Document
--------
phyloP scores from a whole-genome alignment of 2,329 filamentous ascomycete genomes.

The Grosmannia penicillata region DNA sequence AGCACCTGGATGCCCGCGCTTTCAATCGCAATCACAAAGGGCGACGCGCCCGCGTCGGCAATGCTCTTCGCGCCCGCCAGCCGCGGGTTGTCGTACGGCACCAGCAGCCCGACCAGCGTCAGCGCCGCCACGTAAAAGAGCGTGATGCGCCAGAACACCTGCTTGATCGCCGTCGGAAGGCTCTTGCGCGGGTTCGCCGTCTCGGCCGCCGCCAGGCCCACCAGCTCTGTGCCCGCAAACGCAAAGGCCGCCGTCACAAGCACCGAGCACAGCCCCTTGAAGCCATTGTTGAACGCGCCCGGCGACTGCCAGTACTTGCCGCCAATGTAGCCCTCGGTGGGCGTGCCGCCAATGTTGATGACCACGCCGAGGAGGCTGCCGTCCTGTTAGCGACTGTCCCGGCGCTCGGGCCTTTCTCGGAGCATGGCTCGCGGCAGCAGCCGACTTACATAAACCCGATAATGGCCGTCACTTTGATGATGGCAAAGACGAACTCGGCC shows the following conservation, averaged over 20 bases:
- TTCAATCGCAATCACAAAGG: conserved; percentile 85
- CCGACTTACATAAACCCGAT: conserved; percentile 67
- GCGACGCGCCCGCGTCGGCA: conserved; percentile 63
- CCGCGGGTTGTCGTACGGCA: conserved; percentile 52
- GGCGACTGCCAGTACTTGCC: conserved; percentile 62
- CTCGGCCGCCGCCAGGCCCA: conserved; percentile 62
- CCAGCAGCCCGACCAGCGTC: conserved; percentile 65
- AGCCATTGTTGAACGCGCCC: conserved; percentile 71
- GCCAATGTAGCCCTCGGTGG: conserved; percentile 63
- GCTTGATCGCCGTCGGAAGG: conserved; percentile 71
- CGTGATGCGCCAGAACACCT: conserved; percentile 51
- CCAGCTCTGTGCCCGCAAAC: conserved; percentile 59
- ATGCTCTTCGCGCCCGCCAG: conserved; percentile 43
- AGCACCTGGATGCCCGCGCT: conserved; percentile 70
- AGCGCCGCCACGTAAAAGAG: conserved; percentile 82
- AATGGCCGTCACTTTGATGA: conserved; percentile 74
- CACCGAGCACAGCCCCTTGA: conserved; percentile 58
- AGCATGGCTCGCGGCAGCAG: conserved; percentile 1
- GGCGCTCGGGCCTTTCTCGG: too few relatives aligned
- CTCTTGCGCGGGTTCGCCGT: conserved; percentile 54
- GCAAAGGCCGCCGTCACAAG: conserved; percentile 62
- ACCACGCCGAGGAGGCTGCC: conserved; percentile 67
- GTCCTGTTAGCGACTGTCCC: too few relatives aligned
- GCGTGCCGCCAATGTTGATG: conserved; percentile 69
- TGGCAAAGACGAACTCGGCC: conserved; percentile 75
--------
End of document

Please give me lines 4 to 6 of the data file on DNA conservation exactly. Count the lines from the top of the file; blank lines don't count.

- CCGACTTACATAAACCCGAT: conserved; percentile 67
- GCGACGCGCCCGCGTCGGCA: conserved; percentile 63
- CCGCGGGTTGTCGTACGGCA: conserved; percentile 52